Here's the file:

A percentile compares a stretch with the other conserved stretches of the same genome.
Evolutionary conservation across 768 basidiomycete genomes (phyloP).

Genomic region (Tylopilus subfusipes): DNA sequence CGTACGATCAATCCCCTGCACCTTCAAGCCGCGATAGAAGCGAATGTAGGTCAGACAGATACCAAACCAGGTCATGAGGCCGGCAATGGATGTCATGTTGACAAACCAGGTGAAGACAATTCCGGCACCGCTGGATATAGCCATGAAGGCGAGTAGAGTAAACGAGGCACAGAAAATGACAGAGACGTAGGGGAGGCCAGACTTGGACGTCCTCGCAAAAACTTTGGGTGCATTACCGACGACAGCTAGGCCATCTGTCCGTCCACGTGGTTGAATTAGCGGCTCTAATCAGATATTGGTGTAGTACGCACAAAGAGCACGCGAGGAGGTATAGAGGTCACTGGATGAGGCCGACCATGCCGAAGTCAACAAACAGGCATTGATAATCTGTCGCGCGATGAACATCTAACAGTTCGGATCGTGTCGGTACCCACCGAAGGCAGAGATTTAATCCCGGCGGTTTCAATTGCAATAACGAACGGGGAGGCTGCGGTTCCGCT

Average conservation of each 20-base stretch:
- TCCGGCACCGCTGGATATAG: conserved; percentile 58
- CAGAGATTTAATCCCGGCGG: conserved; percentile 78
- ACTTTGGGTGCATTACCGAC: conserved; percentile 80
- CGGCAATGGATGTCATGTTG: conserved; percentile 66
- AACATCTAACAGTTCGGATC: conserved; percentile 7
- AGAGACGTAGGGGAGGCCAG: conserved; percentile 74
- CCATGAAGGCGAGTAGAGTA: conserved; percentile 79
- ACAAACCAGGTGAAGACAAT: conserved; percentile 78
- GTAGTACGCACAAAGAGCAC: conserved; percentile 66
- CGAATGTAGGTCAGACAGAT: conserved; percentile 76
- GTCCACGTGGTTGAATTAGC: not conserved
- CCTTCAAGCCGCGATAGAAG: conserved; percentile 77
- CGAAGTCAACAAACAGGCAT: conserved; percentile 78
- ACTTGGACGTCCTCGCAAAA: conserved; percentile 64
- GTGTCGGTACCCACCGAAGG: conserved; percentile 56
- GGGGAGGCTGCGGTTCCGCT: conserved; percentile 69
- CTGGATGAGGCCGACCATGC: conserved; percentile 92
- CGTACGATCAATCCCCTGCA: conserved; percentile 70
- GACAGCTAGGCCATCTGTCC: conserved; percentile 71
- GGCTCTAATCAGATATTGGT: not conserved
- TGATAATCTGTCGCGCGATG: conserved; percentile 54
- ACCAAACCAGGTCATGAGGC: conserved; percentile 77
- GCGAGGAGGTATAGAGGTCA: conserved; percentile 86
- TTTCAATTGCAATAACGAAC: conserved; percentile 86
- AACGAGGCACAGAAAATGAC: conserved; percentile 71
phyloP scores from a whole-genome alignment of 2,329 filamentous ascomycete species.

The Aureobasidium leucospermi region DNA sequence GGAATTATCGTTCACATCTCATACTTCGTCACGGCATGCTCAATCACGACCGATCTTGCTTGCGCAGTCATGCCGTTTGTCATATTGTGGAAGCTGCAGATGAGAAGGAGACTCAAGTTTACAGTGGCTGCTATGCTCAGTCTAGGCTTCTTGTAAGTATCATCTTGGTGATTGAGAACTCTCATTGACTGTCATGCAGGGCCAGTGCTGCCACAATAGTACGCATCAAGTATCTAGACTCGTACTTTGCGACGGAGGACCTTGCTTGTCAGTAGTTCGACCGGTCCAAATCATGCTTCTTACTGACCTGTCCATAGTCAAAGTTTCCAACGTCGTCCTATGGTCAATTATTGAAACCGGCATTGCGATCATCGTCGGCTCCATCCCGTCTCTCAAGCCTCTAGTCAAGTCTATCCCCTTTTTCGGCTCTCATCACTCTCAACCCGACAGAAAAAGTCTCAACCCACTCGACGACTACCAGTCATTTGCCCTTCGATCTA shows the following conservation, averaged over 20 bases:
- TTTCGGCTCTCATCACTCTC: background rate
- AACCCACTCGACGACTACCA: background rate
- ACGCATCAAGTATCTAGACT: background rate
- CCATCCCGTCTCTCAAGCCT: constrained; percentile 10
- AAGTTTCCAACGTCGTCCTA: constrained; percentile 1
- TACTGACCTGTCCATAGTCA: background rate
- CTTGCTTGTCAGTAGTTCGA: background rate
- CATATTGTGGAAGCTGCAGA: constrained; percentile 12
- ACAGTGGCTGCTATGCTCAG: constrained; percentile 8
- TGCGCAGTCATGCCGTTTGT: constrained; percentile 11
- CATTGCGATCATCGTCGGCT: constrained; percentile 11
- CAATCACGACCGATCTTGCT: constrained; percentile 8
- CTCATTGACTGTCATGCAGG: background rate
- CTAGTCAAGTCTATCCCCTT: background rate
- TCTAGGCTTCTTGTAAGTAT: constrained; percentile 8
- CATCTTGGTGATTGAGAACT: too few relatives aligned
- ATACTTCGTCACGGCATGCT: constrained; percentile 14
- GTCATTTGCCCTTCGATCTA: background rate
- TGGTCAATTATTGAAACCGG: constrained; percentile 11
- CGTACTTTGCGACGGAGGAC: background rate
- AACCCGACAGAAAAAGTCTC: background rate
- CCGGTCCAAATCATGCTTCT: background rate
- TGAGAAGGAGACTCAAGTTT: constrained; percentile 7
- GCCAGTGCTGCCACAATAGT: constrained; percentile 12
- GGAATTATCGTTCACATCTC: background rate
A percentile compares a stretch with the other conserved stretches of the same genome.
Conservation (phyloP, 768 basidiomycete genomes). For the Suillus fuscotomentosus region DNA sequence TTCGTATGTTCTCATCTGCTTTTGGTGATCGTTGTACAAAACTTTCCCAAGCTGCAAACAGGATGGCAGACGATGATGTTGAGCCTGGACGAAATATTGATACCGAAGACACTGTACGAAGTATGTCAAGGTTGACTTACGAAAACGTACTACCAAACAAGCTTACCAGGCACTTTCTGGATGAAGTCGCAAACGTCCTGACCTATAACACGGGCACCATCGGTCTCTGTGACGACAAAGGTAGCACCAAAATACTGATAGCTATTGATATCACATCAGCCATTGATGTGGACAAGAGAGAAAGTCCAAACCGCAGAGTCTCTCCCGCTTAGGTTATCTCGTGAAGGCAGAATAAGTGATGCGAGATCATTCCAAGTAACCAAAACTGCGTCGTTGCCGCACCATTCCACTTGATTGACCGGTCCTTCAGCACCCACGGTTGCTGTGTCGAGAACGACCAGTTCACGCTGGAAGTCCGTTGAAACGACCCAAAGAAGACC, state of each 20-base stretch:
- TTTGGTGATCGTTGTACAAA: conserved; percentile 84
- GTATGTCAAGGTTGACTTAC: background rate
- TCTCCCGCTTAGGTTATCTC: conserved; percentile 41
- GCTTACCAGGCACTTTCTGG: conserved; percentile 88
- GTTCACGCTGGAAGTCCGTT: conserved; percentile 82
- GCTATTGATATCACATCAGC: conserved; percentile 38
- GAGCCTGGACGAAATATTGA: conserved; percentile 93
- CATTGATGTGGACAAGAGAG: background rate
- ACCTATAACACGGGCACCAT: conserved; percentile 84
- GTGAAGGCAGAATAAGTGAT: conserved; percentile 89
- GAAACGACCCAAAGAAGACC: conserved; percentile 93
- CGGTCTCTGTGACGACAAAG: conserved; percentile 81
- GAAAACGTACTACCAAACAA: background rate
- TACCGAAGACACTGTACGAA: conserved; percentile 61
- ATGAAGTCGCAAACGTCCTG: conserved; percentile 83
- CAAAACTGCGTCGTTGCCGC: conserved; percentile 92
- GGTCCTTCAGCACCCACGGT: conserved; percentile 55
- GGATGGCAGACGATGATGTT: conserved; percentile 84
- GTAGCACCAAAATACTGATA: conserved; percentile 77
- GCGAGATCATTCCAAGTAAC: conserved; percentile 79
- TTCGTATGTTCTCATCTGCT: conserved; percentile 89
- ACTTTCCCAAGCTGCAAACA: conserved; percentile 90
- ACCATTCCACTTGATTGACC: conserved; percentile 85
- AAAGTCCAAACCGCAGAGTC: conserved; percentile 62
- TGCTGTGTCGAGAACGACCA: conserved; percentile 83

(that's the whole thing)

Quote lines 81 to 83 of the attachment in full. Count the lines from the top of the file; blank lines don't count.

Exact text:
- ACCATTCCACTTGATTGACC: conserved; percentile 85
- AAAGTCCAAACCGCAGAGTC: conserved; percentile 62
- TGCTGTGTCGAGAACGACCA: conserved; percentile 83